KARACHI: As the Pakistani delegation returns from Orlando after the Financial Action Task Force (FATF) meetings, they will bring with them a heavy agenda of tasks for the government to execute. The country has been granted two more months to complete compliance with its own action plan submitted to FATF last year and the next review is scheduled for September.
According to government officials who spoke only on the condition that their names not be used, a multiagency effort will have to be launched to complete compliance with the action. Key areas of focus will be the Terror Financing Risk Assessment by National Counter Terrorism Authority (Nacta), Sectoral Risk Assessment of Cash Smuggling by the Federal Board of Revenue with interagency coordination to be provided by Nacta.
“Investigations, prosecution and convictions by our law enforcement agencies will be required” says one official with deep familiarity of the action plan and where compliance is being sought. “The Federal Investigation Agency and Counter Terrorism Departments (CTD) of the police forces will have to take ownership here.” Action is also being sought against illegal Money and Value Transfer Services, such as Hawala and Hundi, by FIA in coordination with State Bank of Pakistan (SBP), along with a set of supervisory actions by regulators, freezing of assets of individuals and entities designated by the United Nations as terrorists. On top of this, a strategy to manage these assets by authorities will need to be demonstrated.
More than half a dozen departments need to work together to ensure compliance before next review
Almost half a dozen government departments will need to move in a coordinated manner to plug the compliance deficiencies identified by FATF in Pakistan’s own action plan. “Key institutions that will need to focus include Nacta, FIA, CTDs, Home Departments, Interior, Ministry of Foreign Affairs and both regulators,” said one source familiar with Pakistan’s engagements with FATF. Both regulators refer to the SBP and the Securities and Exchange Commission. “If they deliver, we all deliver. They are all linked and must pull up together.”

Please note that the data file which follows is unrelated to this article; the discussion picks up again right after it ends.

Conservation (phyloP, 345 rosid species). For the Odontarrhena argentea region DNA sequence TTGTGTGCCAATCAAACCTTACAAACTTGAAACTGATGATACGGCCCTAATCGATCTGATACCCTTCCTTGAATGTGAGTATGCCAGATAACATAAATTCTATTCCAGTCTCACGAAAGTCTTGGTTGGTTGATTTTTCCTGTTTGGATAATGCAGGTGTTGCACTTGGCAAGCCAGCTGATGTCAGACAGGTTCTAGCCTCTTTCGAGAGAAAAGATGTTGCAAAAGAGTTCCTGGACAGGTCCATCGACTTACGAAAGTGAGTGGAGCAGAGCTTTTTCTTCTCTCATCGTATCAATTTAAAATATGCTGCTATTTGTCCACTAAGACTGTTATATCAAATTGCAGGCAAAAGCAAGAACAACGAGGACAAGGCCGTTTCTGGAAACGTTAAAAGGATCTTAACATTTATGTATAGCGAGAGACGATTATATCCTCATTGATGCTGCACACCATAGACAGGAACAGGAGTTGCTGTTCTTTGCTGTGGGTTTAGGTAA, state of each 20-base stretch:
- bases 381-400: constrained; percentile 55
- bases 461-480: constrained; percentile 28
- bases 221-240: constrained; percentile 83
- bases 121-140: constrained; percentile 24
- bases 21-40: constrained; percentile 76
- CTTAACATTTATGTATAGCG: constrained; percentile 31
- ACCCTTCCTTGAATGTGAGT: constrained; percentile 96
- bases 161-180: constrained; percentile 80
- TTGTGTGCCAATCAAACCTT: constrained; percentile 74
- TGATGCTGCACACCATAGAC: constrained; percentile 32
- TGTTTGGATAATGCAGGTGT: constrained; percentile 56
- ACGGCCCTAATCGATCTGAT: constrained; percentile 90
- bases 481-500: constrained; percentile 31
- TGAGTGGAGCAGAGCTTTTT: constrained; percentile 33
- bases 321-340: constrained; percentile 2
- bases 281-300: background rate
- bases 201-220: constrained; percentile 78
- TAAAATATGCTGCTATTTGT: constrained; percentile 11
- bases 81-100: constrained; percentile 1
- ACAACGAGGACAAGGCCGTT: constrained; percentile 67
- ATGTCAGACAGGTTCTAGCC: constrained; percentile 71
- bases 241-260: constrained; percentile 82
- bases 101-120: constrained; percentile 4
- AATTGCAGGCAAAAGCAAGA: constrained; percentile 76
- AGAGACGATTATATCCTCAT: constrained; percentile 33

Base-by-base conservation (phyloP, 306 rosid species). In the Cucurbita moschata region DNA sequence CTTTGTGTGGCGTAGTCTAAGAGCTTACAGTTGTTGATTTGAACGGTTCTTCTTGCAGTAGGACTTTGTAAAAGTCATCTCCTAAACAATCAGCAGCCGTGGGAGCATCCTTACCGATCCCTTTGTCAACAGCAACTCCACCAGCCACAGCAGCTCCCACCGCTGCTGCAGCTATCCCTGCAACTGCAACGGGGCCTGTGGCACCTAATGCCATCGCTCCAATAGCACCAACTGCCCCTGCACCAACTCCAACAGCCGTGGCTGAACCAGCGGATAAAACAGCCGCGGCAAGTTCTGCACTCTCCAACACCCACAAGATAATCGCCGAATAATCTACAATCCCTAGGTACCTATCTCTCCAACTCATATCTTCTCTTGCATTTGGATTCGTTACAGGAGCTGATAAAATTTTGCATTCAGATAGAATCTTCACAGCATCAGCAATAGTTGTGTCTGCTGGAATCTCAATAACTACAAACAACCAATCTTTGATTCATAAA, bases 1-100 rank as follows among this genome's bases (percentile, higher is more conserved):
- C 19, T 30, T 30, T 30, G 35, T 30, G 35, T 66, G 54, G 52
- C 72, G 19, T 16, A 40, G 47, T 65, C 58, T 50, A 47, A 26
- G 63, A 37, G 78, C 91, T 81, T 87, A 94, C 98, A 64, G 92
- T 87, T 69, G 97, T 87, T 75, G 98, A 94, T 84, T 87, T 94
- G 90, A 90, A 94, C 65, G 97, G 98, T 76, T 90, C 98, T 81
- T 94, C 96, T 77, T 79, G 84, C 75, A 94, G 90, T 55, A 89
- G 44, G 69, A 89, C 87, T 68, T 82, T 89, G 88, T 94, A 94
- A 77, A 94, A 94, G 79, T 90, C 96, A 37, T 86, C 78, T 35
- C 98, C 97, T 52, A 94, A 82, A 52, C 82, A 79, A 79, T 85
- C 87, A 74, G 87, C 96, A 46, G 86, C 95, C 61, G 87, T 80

Past governments have struggled to get this level of coordination, which is essential in producing results on the ground. One of the items mentioned in the list of actions required by FATF is “improving inter-agency coordination including between provincial and federal authorities,” in combating terror financing risks.
Of particular interest is the action required against “designated persons and entities”, including demonstrating that “law enforcement agencies are identifying and investigating the widest range” of terror-financing activity. After this, FATF has also asked for prosecution targeting designated persons and entities and those acting on their behalf. After that, FATF also wants to see that these “prosecutions result in effective, proportionate and dissuasive sanctions.” The focus is now on far-reaching actions.
The Pakistani delegation to FATF meetings consisted of the DG Financial Monitoring Unit and the DG Ministry of Foreign Affairs.
Published in Dawn, June 23rd, 2019